Over the past several days, my mind has gone more and more to the South Hamilton Elementary, White Springs, Florida. A large part of my life was spent at South, eight years as a student, five years as a teacher, five years as principal, and then three more years as principal, over two decades of my life were spent at the school from 1964 until its closure in 2017. Oh, I forgot, seven years as a school board member. I guess we are up to close to 30 years now. Half my life spent in one place. During those years, I saw much change, some good, some not so good, and some in between. I choose to recall the good, the traditions, the beauty of a place and a people.
What comes to mind so much this time of year is the amount of practice our kindergarten put into "winding the maypole.” You may think taking long strips of material and "plaiting" and "re-plaiting" a Maypole sounds simple, but try doing it with more than a dozen 5 and 6 year olds and get them all on the same path and organized. I still think of those annual events and shake my head in disbelief and think of the love, patience and hard work that went into that annual event that was treasured and so eagerly anticipated by our entire community each year.
Each year, as part of our May program in the auditorium and, at times, as part of a major performance at the Florida Folk Festival, Mrs. Ruby Williams, the kindergarten teacher, along with the able assistance of Mrs. Barbara T. Edwards, Mrs. Earnestine Johnson, Mrs. Linda Erixton and with Mrs. Delores Howell on the piano, would lead these young students through the intricacies of the beautiful ceremonial dance rooted in ancient tradition of plaiting the maypole as proud parents, grandparents and community members beamed with pride watching young students carry on something with "roots in the community.”
It was more than just a dance, it was part of the fabric of who we were as a community. It was a link to the past complete with smiles, laughter and sometimes a few tears, too, shed and unshed.
I thought of the lessons taught by teachers to their students plaiting that maypole and how many of those same lessons could apply to us in the present day, as we are immersed in a world wide pandemic.
Here are a few.
- H: Help one other. Students and teachers did help one another. When one student faltered, another reminded them of what was needed to make the event a success, and the dance went on.
- O: Organization. It took some organizing on the part of students, teachers and parents to bring the Maypole dance to fruition. It took time to select material and colors for the decorative strips of material hanging from the maypole to match identically to the skirts and vests worn by the Maypole dancers. It took organized time to teach little folks how to weave in an out moving in time with the music to create a beautiful plaited maypole and then to move in an opposite direction to unplait the pole.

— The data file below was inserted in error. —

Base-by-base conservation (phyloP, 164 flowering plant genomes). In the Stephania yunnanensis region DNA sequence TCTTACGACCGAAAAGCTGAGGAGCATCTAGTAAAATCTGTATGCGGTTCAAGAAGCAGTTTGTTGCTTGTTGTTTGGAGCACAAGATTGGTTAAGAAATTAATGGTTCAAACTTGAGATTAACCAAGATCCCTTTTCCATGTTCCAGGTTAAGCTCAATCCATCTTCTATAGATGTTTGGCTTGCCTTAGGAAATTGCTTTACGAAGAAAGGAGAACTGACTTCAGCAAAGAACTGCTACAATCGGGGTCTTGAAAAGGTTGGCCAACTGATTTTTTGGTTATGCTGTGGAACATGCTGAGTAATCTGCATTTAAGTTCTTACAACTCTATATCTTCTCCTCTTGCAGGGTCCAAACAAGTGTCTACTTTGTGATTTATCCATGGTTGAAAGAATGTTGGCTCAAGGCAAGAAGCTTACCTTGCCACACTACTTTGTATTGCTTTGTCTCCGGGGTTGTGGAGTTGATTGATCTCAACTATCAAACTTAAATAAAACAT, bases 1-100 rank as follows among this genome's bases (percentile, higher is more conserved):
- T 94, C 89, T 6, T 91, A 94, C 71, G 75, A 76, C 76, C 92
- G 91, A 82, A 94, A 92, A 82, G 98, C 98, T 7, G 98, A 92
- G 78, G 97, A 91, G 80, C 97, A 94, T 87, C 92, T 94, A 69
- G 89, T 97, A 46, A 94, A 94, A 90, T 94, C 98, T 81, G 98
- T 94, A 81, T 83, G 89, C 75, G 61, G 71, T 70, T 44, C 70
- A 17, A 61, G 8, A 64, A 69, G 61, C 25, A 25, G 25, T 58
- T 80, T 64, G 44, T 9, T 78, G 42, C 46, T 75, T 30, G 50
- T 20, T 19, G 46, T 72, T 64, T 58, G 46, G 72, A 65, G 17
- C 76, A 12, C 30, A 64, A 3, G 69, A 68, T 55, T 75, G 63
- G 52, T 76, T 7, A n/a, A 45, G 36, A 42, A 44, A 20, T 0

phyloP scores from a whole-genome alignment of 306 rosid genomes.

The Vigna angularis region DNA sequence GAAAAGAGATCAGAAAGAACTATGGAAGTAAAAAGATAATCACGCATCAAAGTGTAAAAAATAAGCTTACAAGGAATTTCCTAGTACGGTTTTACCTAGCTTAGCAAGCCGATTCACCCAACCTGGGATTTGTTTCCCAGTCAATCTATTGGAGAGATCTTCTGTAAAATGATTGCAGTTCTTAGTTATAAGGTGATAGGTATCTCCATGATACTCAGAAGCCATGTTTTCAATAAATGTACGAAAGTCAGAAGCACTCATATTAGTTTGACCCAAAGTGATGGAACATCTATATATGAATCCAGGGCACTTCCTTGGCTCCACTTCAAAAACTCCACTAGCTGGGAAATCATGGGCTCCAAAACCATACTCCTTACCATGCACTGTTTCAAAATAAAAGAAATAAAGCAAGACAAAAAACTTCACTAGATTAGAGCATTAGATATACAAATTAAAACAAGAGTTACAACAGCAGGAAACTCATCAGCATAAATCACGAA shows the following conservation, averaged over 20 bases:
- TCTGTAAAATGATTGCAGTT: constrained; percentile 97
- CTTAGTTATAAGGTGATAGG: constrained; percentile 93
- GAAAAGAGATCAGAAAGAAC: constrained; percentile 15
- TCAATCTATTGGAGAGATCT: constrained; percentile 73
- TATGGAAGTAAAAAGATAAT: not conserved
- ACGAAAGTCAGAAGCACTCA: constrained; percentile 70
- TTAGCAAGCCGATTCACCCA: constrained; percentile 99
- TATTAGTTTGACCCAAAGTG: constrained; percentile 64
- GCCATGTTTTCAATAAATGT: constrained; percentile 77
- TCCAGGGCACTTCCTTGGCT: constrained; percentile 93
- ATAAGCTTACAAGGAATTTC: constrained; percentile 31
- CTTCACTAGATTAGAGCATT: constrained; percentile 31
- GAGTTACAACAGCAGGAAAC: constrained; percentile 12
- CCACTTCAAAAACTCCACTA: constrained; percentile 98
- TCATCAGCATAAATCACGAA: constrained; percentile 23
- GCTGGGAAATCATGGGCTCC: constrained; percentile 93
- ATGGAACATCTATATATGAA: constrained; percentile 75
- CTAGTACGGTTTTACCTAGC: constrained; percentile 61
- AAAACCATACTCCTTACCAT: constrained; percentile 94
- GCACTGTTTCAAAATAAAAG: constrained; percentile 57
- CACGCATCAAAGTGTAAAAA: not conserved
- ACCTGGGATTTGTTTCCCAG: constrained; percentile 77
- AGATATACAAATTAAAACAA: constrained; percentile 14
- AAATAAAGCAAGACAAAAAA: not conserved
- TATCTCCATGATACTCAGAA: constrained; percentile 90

- P: Patience, pride and perseverance were needed as the age-old dance was taught and re-taught and learned and re-learned year after year.
- E: Enthusiasm never waned as students and community members watched with awe the dancing of the Maypole.
You will see by now that the four points made in this article about the simple childhood dance of the maypole spell out the word, HOPE, a sometimes underestimated word and concept in today's world; maybe not as underestimated today as it was a couple of months ago.
In small communities such as my "own" White Springs, Florida, we knew better than most, who in the community had suffered tragic losses, happiness and everything that lay in between. We knew a lot about each other over a long period of time, maybe because of destiny, maybe because of chance, we knew the strengths and weaknesses of each other, and we lauded, forgave and tolerated maybe more easily thank folks in larger places, because like the maypole dancers we depended on each other.
Thinking of the dancing of the Maypole as an annual event that took place in the large auditorium of a small town and rural north Florida school is a precious memory I cherish. The memories of children today will contain many precious gems, but not the dancing of the Maypole.
It taught us so much, that dance, cooperation, assistance, empathy, encouragement, humor and, in the end, a lot of joy.
During these seemingly dark times when the weather is just beautiful and the spring flowers are so brilliant, continue to move, continue to encourage, and continue to weave and re-weave the wonderful stories, memories and traditions that make each of us unique and special and, in so doing, we will "dance our own Maypole dance" with hope in our hearts for a brighter tomorrow.
I am so happy I grew up where I did. We were small town, in a small corner of the world, nestled on the banks of a river, made immortal by a man who never saw it, and even though many of us could not afford to go to the world, the world came to us on the banks of the Suwannee containing gifts too numerous to mention, from operatic arias, to Greek dancing, from Bill Monroe to Arlo Guthrie, from lye soap making, and tasting everything from Seminole Indian fry bread to baklava, to fried chicken, collard greens, cornbread and sweet potato pie, the fabric of our lives like the fabrics in that Maypole were woven by those who had a vision to bring a Folk Festival and Florida Folk Festival to the banks of the Suwannee and in so doing, were all offered a wider, broader vision of our world, and, as we danced the maypole at the age of 5 or 6, we learned that HOPE did indeed exist in the world if we remained positive, persevered and kept dancing.
In the words of the late Congressman Adam Clayton Powell, Jr. "Keep the faith baby." Keep praying for our nation, and don't lose HOPE!!!
From the Eight Mile Still on the Woodpecker Route north of White Springs, wishing you a day filled with joy, peace, and, above all, lots of love and laughter.